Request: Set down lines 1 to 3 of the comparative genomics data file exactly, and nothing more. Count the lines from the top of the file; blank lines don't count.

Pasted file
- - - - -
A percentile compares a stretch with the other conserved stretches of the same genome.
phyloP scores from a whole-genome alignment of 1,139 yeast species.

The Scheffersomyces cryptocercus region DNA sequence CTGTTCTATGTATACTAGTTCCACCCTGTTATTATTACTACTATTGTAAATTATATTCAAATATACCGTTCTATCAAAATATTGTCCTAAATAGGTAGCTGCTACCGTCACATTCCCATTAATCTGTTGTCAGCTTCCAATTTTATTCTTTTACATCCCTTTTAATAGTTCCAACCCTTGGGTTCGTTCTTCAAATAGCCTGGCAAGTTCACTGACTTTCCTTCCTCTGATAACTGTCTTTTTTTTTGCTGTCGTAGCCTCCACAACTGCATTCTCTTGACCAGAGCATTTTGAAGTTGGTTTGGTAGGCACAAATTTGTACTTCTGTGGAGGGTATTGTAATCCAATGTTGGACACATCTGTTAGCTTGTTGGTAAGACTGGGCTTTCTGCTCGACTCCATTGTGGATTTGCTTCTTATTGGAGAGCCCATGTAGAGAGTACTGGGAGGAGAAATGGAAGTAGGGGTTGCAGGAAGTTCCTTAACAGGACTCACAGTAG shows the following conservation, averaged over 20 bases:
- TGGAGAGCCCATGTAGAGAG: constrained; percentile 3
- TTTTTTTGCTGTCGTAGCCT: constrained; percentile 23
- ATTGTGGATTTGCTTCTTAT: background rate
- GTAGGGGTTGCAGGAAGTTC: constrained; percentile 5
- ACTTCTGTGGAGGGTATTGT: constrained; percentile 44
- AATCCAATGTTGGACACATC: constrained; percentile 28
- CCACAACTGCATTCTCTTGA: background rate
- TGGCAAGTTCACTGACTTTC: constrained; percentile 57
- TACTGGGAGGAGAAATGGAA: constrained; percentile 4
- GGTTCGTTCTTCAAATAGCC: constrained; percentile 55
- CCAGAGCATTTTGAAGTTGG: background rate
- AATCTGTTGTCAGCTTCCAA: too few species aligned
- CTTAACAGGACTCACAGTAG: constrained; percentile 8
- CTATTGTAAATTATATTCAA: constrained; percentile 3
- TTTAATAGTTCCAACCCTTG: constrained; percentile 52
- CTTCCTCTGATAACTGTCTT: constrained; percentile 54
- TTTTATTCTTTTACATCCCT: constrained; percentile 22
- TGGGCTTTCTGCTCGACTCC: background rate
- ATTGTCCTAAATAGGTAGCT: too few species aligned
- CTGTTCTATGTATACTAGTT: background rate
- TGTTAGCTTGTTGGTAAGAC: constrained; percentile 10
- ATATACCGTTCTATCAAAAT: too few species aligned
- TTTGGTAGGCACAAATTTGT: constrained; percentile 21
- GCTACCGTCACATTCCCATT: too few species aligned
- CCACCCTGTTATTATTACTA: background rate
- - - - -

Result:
A percentile compares a stretch with the other conserved stretches of the same genome.
phyloP scores from a whole-genome alignment of 1,139 yeast species.

The Scheffersomyces cryptocercus region DNA sequence CTGTTCTATGTATACTAGTTCCACCCTGTTATTATTACTACTATTGTAAATTATATTCAAATATACCGTTCTATCAAAATATTGTCCTAAATAGGTAGCTGCTACCGTCACATTCCCATTAATCTGTTGTCAGCTTCCAATTTTATTCTTTTACATCCCTTTTAATAGTTCCAACCCTTGGGTTCGTTCTTCAAATAGCCTGGCAAGTTCACTGACTTTCCTTCCTCTGATAACTGTCTTTTTTTTTGCTGTCGTAGCCTCCACAACTGCATTCTCTTGACCAGAGCATTTTGAAGTTGGTTTGGTAGGCACAAATTTGTACTTCTGTGGAGGGTATTGTAATCCAATGTTGGACACATCTGTTAGCTTGTTGGTAAGACTGGGCTTTCTGCTCGACTCCATTGTGGATTTGCTTCTTATTGGAGAGCCCATGTAGAGAGTACTGGGAGGAGAAATGGAAGTAGGGGTTGCAGGAAGTTCCTTAACAGGACTCACAGTAG shows the following conservation, averaged over 20 bases: